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Articles on MIFF

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Viewers can stand, sit, or be positioned in patterns and relations that breach the traditional movie theatre encounter. Breaching Transmissions/Images courtesy of MIFF

Breaching Transmissions – can expanded cinema expand your mind?

Expanded cinema, a term coined in the mid-1960s by American experimental filmmaker Stan Vanderbeek, extends and enriches the way cinema can engage with its viewers. The art form is taken into galleries…
This film conveys a uniquely Australian sensibility, at equal turns calm and intense. Images courtesy of MIFF

Going against the flow in Grant Scicluna’s debut feature film Downriver

Filmed in 29 days on a shoestring budget, Downriver's bush setting and narrative twists give it an expansive feel. It is a visually stunning piece, with superb performances and an utterly gripping story.
Jonathan Gold has a charming curiosity for food and a willingness to try out weird and wonderful dishes. Images courtesy of MIFF

Deer penis with hagfish? City of Gold celebrates the eclectic flavours of LA

Jonathan Gold, the only restaurant critic to have won a Pulitzer Prize, has a charming curiosity for food. Laura Gabbert’s new documentary focuses on Gold’s penchant for seeking out the hidden treasures of LA.
Set in what seems like an eternal dusk, Tangerine is breathtaking in its beauty and garishness. Images courtesy of MIFF

From iPhone to iFilm: the queer experience of Tangerine

US director Sean Baker's Tangerine is a film that's queer in both storyline and filmmaking approach. Featuring trans actors and shot on an iPhone 5S, it teases with ideas of authenticity and truth.
Adapting a much-loved text is always a delicate task as the audience can be fiercely protective. Sydney Film Festival

Holding the Man, and bringing HIV/AIDS in Australia to a mainstream audience

Holding the Man, the screen adaptation of Timothy Conigrave's much-loved memoir, has seen audiences laughing, then sobbing at its devastating portrayal of AIDS in Australia. It's an important story to tell.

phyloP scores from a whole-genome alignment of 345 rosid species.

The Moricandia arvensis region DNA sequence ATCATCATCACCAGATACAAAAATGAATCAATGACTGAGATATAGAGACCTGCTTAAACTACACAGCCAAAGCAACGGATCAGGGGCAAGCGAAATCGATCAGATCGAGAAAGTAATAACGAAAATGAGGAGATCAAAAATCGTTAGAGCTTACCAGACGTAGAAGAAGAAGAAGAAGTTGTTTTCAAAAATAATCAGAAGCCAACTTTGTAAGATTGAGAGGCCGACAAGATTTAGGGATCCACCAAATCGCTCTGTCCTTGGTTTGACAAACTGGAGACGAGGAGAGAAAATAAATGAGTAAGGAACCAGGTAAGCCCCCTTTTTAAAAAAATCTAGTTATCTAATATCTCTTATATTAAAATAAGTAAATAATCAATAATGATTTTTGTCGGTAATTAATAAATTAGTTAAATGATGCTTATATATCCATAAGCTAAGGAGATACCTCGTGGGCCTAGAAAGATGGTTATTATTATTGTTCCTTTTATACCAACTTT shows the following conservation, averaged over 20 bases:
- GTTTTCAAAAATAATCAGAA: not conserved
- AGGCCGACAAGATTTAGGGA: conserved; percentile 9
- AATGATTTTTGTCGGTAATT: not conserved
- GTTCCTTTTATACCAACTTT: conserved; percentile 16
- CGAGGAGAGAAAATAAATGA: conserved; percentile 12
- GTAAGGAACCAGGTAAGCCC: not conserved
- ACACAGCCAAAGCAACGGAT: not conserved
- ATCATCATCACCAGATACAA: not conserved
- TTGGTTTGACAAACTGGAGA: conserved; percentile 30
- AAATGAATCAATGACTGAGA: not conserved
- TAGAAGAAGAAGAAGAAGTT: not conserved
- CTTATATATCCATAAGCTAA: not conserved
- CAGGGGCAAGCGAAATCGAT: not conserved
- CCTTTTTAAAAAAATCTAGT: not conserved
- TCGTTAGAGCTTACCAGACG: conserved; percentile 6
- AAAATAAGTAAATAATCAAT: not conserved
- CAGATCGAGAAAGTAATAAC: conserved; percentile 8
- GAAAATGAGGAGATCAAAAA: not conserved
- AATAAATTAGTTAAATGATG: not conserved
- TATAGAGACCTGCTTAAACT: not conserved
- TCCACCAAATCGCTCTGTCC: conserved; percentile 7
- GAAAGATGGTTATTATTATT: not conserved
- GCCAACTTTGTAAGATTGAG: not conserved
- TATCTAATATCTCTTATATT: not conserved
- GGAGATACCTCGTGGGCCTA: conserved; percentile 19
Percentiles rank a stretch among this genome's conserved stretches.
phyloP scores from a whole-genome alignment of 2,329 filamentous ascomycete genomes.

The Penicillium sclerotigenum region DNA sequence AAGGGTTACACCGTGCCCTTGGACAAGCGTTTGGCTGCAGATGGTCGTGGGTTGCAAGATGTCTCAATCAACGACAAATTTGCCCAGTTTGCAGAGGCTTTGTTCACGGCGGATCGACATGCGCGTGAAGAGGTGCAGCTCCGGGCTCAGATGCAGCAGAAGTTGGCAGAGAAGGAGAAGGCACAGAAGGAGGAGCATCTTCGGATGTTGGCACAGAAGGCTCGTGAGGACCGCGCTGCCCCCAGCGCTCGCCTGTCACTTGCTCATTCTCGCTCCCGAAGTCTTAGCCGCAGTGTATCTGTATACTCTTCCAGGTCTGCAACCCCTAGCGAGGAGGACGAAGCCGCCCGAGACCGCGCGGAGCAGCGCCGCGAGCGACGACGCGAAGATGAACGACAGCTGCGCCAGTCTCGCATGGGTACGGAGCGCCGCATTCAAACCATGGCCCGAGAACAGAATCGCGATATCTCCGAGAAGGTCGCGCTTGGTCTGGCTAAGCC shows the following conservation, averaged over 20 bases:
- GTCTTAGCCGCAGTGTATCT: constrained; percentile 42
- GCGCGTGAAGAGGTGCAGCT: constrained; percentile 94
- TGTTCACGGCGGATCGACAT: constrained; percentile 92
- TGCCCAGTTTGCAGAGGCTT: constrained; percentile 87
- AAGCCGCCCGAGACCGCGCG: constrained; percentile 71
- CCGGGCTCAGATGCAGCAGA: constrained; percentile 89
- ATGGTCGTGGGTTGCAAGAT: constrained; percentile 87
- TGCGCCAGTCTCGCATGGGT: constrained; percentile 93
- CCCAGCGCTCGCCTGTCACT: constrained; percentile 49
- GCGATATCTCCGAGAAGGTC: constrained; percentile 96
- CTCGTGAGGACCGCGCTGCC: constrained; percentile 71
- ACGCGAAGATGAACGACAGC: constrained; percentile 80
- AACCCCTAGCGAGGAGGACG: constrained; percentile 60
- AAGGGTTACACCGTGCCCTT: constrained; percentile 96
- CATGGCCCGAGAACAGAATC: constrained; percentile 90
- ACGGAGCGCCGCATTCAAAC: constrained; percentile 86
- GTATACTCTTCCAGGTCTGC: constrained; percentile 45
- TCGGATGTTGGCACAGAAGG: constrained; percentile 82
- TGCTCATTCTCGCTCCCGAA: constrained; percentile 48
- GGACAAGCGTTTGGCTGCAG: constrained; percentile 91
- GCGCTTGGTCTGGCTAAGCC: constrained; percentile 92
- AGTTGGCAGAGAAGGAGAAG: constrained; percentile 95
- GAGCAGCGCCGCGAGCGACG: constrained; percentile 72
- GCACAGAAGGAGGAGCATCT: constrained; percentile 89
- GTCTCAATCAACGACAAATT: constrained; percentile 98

Périot neither condemns nor romanticises extreme ‘resistance’ and ‘revolutionary’ actions, nor the state’s response. Images courtesy of MIFF

A German Youth brings the Red Army Faction to the Melbourne International Film Festival: review

Germany's Red Army Faction evolved from student protest to bombings, kidnappings and shootouts with police. The group transformed dissent into spectacular media event. This documentary picks up the story.
Buzzard is in effect quirky – and quirk belongs on the fringe. Or does it? MIFF

Check your moral disapproval: Buzzard at MIFF

The Kafkaesque nightmare that underpins Joel Potrykus’ Buzzard might not be just located on the screen. Buzzard, which screened at MIFF 2014 as part of the international panorama program, is an uncomfortable…
This is carnal science fiction cinema. Sancho McCann/Flickr

Anatomy of an Ant: Doomsday in Phase IV

I will often say to my film students that if you want to know what aches a culture at a particular historical juncture then you need to visit and spend time with the catastrophic imagination of science…
In a four-hour long film, we have all the time in the world to consider the misogyny, misanthropy and pathos. MIFF

Who has the time? Four hours of Norte, the End of History, at MIFF

For an expectant crowd of cinephiles sitting down to see a four-hour film, it is easy enough to identify with Fabian, the main character of Norte, the End of History, that screened at the Melbourne International…
Wiig and Hader are well cast and convincingly play the troubled ‘Skeleton Twins’. MIFF

The Skeleton Twins, a dark comedy about mental illness

As the Melbourne International Film Festival draws to a close for another year, what better way to finish than with a comedy? Well, not quite. Craig Johnson’s latest release, Skeleton Twins, starring Kristen…
Footage shot at German concentration camps at the end of the second world war is the basis for a harrowing documentary screening at MIFF. ho visto nino volare/Flickr

German Concentration Camps Factual Survey: shocking to watch, important to witness

The experience of watching horrific imagery in both fiction film and documentary cinema sometimes pushes the act of viewing cinema to its limit. It tests the spectator’s ability to keep looking. That’s…

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